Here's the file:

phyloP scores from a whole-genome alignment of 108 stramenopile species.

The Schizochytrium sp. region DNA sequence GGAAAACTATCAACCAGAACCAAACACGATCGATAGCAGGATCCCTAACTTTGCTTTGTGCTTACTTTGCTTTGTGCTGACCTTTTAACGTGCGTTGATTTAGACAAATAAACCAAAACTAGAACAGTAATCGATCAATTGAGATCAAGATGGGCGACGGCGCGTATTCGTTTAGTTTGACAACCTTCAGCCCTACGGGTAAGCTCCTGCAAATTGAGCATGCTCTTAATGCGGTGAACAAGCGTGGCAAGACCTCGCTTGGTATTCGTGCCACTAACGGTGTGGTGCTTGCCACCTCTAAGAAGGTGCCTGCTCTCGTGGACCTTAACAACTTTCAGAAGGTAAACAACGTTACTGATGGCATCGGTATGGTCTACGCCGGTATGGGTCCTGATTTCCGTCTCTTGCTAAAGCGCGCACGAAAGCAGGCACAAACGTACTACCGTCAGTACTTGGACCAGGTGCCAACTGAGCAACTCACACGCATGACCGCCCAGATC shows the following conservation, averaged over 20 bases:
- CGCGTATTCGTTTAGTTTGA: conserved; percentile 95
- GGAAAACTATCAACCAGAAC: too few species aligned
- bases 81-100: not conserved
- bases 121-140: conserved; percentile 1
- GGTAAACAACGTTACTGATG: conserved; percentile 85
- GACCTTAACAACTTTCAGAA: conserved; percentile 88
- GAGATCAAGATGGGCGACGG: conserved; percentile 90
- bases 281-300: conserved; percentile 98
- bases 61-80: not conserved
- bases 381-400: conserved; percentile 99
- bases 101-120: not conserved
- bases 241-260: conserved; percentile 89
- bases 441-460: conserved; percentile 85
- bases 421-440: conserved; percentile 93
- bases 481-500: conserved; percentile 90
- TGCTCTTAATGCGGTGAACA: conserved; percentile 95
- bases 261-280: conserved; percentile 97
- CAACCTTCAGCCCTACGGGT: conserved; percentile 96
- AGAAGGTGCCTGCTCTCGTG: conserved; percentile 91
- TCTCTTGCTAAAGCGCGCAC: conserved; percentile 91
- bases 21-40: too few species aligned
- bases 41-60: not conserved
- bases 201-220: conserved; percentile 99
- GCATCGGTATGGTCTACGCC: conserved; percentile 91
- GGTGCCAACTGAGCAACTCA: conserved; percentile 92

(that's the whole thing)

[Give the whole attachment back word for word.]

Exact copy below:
phyloP scores from a whole-genome alignment of 108 stramenopile species.

The Schizochytrium sp. region DNA sequence GGAAAACTATCAACCAGAACCAAACACGATCGATAGCAGGATCCCTAACTTTGCTTTGTGCTTACTTTGCTTTGTGCTGACCTTTTAACGTGCGTTGATTTAGACAAATAAACCAAAACTAGAACAGTAATCGATCAATTGAGATCAAGATGGGCGACGGCGCGTATTCGTTTAGTTTGACAACCTTCAGCCCTACGGGTAAGCTCCTGCAAATTGAGCATGCTCTTAATGCGGTGAACAAGCGTGGCAAGACCTCGCTTGGTATTCGTGCCACTAACGGTGTGGTGCTTGCCACCTCTAAGAAGGTGCCTGCTCTCGTGGACCTTAACAACTTTCAGAAGGTAAACAACGTTACTGATGGCATCGGTATGGTCTACGCCGGTATGGGTCCTGATTTCCGTCTCTTGCTAAAGCGCGCACGAAAGCAGGCACAAACGTACTACCGTCAGTACTTGGACCAGGTGCCAACTGAGCAACTCACACGCATGACCGCCCAGATC shows the following conservation, averaged over 20 bases:
- CGCGTATTCGTTTAGTTTGA: conserved; percentile 95
- GGAAAACTATCAACCAGAAC: too few species aligned
- bases 81-100: not conserved
- bases 121-140: conserved; percentile 1
- GGTAAACAACGTTACTGATG: conserved; percentile 85
- GACCTTAACAACTTTCAGAA: conserved; percentile 88
- GAGATCAAGATGGGCGACGG: conserved; percentile 90
- bases 281-300: conserved; percentile 98
- bases 61-80: not conserved
- bases 381-400: conserved; percentile 99
- bases 101-120: not conserved
- bases 241-260: conserved; percentile 89
- bases 441-460: conserved; percentile 85
- bases 421-440: conserved; percentile 93
- bases 481-500: conserved; percentile 90
- TGCTCTTAATGCGGTGAACA: conserved; percentile 95
- bases 261-280: conserved; percentile 97
- CAACCTTCAGCCCTACGGGT: conserved; percentile 96
- AGAAGGTGCCTGCTCTCGTG: conserved; percentile 91
- TCTCTTGCTAAAGCGCGCAC: conserved; percentile 91
- bases 21-40: too few species aligned
- bases 41-60: not conserved
- bases 201-220: conserved; percentile 99
- GCATCGGTATGGTCTACGCC: conserved; percentile 91
- GGTGCCAACTGAGCAACTCA: conserved; percentile 92